Allies are racing to the side of EchoStar Communications Corp.'s Charlie
Ergen as he struggles to head off an expected Federal Communications Commission
vote against the satellite-TV provider's merger with sole competitor DirecTV
Tuesday, both the Small Business Survival Committee and Frontiers for Freedom,
an organization seeking to promote rural business, e-mailed pleas endorsing the
merger to industry trade-magazine editors.
By greatly expanding EchoStar's distribution capacity and eliminating
duplicative TV-channel offerings, the merger "is literally the only hope" rural
communities have of receiving high-speed Internet, wrote Karen Kerrigan, Small
Business Survival Committee chairman.
Also highlighting the merger's potential for bringing high-speed Internet to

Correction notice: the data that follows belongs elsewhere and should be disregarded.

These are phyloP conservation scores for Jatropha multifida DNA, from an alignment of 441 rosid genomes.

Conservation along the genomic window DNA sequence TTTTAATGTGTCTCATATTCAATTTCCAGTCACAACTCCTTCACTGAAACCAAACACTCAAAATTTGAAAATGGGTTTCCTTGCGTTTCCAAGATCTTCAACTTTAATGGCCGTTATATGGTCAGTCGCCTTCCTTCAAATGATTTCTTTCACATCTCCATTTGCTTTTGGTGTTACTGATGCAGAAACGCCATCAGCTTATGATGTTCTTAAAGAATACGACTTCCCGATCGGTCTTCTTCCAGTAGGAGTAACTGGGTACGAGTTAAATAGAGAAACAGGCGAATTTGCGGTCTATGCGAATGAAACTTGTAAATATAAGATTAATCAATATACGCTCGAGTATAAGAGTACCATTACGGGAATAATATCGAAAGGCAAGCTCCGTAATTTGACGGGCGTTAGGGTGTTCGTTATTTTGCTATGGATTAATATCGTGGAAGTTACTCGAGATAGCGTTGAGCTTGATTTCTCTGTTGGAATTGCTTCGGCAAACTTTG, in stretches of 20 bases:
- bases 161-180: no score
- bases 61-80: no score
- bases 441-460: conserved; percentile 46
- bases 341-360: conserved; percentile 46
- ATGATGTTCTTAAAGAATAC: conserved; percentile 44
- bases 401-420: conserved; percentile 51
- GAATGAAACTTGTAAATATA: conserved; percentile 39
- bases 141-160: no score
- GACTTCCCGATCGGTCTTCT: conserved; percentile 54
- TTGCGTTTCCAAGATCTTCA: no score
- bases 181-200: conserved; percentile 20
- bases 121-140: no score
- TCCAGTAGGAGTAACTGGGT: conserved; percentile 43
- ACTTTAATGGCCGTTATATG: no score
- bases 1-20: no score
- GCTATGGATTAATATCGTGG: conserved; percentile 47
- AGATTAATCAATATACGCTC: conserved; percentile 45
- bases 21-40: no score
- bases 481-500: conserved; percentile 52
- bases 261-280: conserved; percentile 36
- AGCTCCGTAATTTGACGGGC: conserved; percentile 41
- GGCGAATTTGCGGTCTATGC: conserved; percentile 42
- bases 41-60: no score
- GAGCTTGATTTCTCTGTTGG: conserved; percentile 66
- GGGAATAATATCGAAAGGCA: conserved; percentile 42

rural areas was former U.S. Sen. Malcolm Wallop (R-Wyo.), who chairs Frontiers of
Freedom. "It is wrong to suggest that the merger of these two companies will
create a monopoly. Denying this merger will, in fact, leave the 'no-opoly' that
currently exists for millions of Americans."
Monday, EchoStar asked the FCC to delay a vote on the merger until the
Department of Justice completes its separate review. Company attorneys predicted
that a concession negotiated with the DOJ will assuage FCC concerns about a direct-broadcast satellite